South African lawmakers have started debating a no-confidence motion that could drive long-serving President Jacob Zuma from office.
Zuma has survived previous no-confidence votes since first taking office in 2009, despite constant allegations of corruption and criticism of his economic stewardship. The country is mired in deep recession and high unemployment, and its credit ratings have been downgraded since Zuma fired Finance Minister Pravin Gordham in March.
Tuesday’s motion is the first to be held by secret ballot, giving hope to opposition lawmakers that enough members of the ruling African National Congress party will provide the necessary votes to remove the president. The ANC holds 249 seats in the 400-seat parliament, meaning 50 ANC lawmakers will have to break ranks and vote with 151 opposition lawmakers.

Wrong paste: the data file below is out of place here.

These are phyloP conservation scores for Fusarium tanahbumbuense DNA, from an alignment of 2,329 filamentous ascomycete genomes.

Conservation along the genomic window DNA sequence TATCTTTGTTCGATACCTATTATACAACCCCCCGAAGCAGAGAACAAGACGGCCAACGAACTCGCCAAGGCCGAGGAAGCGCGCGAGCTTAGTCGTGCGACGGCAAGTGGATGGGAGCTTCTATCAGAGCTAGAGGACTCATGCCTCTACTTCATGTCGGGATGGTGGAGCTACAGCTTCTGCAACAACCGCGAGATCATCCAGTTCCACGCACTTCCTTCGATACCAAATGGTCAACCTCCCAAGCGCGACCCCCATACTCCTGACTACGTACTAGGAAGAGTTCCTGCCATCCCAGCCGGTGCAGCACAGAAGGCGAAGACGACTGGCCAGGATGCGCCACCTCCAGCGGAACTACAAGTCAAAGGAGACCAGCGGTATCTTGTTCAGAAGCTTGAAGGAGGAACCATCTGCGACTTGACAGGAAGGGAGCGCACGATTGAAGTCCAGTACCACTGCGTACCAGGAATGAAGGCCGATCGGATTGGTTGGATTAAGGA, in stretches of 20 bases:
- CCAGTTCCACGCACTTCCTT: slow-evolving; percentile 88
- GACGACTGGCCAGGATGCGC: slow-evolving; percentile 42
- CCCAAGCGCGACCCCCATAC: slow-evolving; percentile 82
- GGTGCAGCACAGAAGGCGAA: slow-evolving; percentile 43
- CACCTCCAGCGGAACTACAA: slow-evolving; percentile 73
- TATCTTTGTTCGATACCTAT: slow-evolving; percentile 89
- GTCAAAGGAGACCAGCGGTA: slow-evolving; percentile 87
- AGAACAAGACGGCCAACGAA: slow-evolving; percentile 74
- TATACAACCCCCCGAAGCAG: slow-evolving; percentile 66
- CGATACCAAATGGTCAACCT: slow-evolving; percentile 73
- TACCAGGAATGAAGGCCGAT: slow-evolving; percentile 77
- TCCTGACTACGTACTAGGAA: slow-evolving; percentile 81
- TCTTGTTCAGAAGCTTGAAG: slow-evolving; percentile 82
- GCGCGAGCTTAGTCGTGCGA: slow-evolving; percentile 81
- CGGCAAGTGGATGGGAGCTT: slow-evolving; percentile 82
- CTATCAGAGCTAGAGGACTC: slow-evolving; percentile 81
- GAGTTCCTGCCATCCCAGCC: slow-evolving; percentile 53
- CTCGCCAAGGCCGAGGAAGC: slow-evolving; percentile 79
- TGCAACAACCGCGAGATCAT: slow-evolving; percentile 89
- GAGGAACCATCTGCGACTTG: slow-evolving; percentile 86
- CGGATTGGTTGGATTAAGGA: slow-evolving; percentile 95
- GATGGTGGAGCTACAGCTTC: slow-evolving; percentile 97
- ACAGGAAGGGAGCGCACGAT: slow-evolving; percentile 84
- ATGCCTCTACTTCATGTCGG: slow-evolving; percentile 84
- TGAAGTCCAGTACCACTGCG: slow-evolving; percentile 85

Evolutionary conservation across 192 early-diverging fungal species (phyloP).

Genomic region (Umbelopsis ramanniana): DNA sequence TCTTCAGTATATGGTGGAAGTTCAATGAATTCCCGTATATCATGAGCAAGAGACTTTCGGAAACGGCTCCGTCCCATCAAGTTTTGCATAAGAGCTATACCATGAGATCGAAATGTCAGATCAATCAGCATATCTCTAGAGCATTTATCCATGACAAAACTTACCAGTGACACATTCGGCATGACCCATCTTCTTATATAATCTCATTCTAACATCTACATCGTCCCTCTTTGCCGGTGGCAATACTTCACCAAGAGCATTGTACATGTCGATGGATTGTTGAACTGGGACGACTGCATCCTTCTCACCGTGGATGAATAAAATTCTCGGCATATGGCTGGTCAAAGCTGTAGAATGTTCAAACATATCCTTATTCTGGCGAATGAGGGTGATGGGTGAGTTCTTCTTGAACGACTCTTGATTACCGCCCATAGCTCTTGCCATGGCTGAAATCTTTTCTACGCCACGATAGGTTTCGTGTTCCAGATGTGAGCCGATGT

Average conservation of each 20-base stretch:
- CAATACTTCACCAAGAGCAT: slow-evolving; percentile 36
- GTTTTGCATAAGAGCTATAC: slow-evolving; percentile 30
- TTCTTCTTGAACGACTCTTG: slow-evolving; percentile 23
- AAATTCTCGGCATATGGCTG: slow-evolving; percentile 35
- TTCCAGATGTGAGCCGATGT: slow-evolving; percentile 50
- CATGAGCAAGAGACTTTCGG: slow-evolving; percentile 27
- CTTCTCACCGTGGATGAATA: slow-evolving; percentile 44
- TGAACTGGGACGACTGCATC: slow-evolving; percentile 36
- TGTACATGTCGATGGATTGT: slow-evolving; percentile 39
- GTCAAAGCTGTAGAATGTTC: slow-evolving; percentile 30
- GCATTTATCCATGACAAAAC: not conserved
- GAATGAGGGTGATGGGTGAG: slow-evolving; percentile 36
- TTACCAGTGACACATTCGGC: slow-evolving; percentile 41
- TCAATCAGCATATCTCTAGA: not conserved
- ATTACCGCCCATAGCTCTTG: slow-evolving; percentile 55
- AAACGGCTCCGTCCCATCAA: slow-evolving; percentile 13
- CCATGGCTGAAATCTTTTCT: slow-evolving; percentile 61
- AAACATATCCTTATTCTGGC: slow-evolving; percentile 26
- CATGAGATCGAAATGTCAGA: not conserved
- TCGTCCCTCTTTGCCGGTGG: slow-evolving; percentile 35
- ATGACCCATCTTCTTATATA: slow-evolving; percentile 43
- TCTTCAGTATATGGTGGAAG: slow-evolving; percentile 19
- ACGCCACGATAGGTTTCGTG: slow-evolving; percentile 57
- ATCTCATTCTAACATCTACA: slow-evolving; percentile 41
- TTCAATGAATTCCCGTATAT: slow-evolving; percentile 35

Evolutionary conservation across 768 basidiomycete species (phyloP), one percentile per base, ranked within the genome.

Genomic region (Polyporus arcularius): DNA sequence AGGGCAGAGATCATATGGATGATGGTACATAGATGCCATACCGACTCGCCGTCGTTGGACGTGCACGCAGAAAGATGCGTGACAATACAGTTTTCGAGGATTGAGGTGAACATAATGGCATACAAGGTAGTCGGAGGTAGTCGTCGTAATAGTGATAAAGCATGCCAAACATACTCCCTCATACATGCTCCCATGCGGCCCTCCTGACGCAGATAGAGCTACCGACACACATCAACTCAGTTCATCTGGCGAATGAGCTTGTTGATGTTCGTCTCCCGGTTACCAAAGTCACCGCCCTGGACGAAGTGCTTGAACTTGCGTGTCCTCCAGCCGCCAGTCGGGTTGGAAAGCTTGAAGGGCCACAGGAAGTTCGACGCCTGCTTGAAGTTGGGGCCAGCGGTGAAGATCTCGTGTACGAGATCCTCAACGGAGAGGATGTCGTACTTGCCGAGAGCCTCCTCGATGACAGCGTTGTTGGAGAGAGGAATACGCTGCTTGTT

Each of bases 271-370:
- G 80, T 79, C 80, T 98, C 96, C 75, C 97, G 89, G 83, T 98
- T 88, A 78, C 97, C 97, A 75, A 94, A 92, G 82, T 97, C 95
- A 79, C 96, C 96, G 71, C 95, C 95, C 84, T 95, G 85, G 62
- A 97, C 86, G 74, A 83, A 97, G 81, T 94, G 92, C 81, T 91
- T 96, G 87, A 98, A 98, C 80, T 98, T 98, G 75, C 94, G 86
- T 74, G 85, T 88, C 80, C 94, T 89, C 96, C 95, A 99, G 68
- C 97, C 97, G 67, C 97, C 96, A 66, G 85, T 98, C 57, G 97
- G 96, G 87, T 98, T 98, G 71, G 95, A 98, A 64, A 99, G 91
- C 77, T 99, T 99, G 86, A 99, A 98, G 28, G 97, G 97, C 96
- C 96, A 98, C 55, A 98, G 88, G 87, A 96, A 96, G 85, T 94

The ANC’s iconic status as leader of South Africa’s anti-apartheid movement under the late Nelson Mandela has diminished under Zuma, suffering its worst electoral showing in local elections last year.
Even if Zuma loses the no-confidence vote, he will still serve as ANC president until he leaves the post in December as planned.